Regular exercisers had better nighttime sleep and are less drowsy during the day. Regular exercise also helps with insomnia and sleep apnea symptoms, as well as increasing the amount of time spent in the deep, restoring stages of sleep. Workouts that are moderate to vigorous should be completed at least three hours before bedtime. If you’re still having trouble sleeping, start your workouts earlier. In the evening, low-impact workouts like yoga or moderate stretching can help you sleep better.
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4. Be careful about what you eat and drink
- Caffeine and nicotine should be restricted. You might be surprised to learn that coffee can disrupt sleep for up to twelve hours following use! Smoking, too, is a stimulant that can interfere with your sleep, particularly if you smoke close to bedtime.
- At night, stay away from large meals. Dinner should be served earlier in the evening, and heavy, rich foods should be avoided within two hours of going to bed. Spicy or acidic foods might upset your stomach and induce heartburn.
- Before going to bed, stay away from alcohol. While a nightcap can help you unwind, it disrupts your sleep cycle once you’re up.
- Avoid drinking excessive amounts of beverages in the evening. Drinking a lot of water can lead to a lot of bathroom trips throughout the night.
- Reduce your intake of sugary and processed carbohydrate. Consuming a lot of sugar and refined carbohydrates during the day, such as white bread, white rice, and pasta, might cause you to wake up at night and pull you out of the deep, restorative stages of sleep.
5. Improve your sleep environment
A relaxing nighttime routine sends a strong message to your brain that it’s time to unwind and let go of the tensions of the day. Even minor adjustments to your environment might have a significant impact on your sleep quality.
- Reduce the noise. Try disguising noise with a fan or sound machine if you can’t prevent or remove it from neighbors, traffic, or other people in your home. Earplugs may also be beneficial.
- Keep your room at a comfortable temperature. Most individuals sleep best in a room that is slightly cold (about 65° F or 18° C) and well ventilated. A bedroom that is too hot or too cold can make it difficult to get a good night’s sleep.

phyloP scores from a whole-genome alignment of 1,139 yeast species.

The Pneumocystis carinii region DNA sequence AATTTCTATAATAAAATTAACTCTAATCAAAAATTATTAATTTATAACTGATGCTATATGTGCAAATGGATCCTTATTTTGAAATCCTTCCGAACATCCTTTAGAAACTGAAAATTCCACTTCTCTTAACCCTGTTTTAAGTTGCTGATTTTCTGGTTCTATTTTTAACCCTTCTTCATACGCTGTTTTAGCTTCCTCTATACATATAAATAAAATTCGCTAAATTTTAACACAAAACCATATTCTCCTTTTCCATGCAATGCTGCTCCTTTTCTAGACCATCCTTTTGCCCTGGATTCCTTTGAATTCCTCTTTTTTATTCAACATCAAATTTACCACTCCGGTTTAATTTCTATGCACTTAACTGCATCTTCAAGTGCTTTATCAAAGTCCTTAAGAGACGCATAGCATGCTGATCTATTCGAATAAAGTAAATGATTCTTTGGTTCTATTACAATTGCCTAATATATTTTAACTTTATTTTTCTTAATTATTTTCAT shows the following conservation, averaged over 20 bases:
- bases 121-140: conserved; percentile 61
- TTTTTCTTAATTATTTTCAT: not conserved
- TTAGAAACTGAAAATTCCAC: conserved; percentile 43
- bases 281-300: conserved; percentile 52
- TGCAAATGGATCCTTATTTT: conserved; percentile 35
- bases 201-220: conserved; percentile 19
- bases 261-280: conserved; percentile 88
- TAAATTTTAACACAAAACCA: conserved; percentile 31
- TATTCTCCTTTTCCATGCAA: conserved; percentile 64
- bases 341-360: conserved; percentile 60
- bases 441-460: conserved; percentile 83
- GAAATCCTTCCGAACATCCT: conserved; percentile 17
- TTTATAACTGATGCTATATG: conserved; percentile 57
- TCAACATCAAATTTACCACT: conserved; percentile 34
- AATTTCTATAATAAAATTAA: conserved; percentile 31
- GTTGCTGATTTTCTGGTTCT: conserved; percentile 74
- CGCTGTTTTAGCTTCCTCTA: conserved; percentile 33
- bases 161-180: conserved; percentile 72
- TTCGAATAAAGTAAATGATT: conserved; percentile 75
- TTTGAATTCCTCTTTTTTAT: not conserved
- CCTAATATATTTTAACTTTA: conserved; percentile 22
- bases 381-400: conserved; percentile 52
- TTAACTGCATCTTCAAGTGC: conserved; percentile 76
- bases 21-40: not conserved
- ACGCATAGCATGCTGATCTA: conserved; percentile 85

- Make sure your bed is a good fit for you. You should be able to stretch and turn comfortably without becoming tangled in your bed blankets. You may need to try out different mattress firmnesses, foam toppers, and pillows with varied levels of support.
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6. Learn ways to get back to sleep
Get out of your head. Try not to be stressed by your inability to go asleep again, as difficult as it may be, because stress promotes your body to stay awake. Focus on your body’s feelings or do breathing exercises to get out of your thoughts. Inhale deeply, then slowly exhale while repeating or thinking the word “Ahhh.” Repeat with another breath.
Make relaxation, not sleep, your primary goal. If you’re having trouble falling asleep again, try a relaxation technique like visualization, progressive muscle relaxation, or meditation, which you can do without getting out of bed. Relaxation can assist your body to rejuvenate even if it isn’t a replacement for sleep.
Do something relaxing and non-stimulating. Get out of bed if you’ve been awake for more than 15 minutes and do something calm and non-stimulating, like reading a book. To avoid cueing your body that it’s time to get up, keep the lights dim and avoid devices.
7. Clear your mind to sleep better
Do you frequently find yourself unable to fall asleep or waking up in the middle of the night? Stress, worry, and anger from the day might make it difficult to get a good night’s sleep. It can be simpler to unwind at night if you take steps to regulate your overall stress levels and learn how to break the worry habit. To help you prepare your mind for sleep, try adopting a soothing nighttime ritual, such as practicing a relaxation technique, having a warm bath, or lowering the lights, and listening to soothing music or an audiobook.
Your everyday behaviors may be contributing to your inability to empty your mind at night. The more overstimulated your brain is during the day, the more difficult it is to unwind and relax at night. Perhaps you, like many of us, are frequently pausing work to check your phone, email, or social media during the day. When it comes to sleeping at night, your brain has become so accustomed to seeking new stimuli that it is difficult to relax. Set aside particular periods during the day for checking your phone and social media, and try to focus on one task at a time as much as possible. You’ll be able to relax more easily before going to bed.